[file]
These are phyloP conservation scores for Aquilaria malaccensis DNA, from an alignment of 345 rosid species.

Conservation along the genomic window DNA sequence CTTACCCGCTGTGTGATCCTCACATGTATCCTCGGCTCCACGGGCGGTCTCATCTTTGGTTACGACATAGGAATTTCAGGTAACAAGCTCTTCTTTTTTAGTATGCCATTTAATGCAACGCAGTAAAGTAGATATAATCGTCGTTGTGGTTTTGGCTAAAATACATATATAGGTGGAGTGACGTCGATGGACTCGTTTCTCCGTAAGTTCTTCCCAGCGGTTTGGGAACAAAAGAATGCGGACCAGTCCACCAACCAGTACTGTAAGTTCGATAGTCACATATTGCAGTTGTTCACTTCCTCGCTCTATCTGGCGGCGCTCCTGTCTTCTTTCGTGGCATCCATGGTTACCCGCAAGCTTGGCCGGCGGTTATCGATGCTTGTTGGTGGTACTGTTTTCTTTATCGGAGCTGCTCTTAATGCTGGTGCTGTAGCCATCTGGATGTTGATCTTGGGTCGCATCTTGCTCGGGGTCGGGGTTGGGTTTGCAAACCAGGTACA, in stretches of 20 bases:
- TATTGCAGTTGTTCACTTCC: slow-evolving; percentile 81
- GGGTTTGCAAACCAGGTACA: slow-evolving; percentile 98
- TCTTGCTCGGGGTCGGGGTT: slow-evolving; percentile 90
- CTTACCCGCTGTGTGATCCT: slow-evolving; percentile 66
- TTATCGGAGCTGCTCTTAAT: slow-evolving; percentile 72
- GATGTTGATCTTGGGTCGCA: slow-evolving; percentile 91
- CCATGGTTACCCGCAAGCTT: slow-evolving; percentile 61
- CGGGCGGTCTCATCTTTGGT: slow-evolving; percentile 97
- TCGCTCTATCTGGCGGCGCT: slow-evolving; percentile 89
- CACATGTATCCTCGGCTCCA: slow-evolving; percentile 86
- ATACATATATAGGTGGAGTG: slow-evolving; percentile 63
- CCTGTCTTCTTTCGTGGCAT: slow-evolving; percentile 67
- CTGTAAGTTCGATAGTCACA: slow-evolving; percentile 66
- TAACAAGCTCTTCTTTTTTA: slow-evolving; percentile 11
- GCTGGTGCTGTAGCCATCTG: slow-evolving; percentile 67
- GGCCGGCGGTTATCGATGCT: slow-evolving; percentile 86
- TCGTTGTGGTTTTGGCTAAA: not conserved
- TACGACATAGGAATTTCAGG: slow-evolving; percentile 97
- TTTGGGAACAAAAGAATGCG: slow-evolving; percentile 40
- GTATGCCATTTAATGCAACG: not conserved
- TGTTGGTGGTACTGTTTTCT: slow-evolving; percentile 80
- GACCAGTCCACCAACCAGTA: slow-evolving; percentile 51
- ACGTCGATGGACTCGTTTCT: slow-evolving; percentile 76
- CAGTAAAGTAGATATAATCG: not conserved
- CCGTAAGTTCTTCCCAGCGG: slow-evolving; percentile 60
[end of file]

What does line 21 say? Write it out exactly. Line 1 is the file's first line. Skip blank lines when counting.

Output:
- TTTGGGAACAAAAGAATGCG: slow-evolving; percentile 40